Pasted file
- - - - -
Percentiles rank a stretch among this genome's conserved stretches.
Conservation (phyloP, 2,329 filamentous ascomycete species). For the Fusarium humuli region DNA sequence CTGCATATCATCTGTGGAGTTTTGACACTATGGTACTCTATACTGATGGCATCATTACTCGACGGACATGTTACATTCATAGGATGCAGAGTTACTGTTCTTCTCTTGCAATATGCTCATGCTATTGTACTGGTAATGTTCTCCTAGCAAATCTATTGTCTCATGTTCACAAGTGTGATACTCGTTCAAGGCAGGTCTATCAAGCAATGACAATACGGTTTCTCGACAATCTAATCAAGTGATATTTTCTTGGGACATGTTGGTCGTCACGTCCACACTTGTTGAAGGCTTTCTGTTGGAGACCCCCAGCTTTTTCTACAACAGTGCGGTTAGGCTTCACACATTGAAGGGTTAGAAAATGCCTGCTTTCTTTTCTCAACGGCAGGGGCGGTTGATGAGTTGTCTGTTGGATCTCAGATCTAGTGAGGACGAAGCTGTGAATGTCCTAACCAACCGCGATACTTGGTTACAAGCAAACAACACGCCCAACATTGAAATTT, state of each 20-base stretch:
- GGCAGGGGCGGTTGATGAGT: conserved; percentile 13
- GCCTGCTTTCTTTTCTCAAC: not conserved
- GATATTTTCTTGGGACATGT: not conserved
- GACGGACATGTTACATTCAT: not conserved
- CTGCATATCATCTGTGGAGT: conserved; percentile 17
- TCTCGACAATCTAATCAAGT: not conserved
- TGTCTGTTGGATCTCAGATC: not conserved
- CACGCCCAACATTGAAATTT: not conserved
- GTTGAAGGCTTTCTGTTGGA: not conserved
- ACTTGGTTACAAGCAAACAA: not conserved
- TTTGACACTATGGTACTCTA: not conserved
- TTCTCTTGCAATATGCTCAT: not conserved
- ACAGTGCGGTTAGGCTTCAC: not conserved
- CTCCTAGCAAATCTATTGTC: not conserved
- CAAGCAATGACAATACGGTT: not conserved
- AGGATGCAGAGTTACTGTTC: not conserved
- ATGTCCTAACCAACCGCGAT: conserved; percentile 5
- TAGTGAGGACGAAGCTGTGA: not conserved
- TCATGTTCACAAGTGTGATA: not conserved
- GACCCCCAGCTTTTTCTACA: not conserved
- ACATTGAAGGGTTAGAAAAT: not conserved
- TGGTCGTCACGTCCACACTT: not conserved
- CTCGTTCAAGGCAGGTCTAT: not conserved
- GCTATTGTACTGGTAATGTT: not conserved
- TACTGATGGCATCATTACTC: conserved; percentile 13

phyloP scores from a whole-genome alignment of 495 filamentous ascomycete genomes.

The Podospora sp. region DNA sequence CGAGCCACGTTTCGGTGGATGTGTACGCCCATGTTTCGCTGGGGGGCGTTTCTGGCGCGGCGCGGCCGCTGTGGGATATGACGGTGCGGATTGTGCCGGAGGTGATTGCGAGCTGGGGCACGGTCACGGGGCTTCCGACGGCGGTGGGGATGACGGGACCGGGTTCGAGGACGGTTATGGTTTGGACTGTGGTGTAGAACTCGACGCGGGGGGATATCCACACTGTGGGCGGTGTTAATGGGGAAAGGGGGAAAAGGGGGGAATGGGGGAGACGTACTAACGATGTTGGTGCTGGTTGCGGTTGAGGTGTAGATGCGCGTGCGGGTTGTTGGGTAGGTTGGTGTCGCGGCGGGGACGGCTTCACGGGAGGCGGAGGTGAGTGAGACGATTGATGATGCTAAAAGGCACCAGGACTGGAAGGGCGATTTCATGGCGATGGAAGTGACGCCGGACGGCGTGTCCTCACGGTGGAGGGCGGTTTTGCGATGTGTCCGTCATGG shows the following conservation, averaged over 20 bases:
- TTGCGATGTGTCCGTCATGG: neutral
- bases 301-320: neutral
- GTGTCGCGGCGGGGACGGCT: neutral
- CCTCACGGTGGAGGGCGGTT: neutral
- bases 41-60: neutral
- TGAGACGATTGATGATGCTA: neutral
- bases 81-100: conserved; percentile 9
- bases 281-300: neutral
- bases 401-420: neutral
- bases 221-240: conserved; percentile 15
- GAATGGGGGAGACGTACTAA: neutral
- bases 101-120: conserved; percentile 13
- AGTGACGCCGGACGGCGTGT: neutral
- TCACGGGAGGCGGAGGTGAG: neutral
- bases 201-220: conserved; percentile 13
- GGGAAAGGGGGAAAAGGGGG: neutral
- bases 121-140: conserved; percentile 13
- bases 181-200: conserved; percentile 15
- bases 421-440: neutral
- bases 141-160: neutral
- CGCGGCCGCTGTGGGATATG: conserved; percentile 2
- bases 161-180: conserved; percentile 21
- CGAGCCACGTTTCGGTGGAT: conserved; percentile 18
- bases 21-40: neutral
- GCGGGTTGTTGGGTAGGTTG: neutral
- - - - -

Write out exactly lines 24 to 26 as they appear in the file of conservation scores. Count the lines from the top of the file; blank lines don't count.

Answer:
- TGGTCGTCACGTCCACACTT: not conserved
- CTCGTTCAAGGCAGGTCTAT: not conserved
- GCTATTGTACTGGTAATGTT: not conserved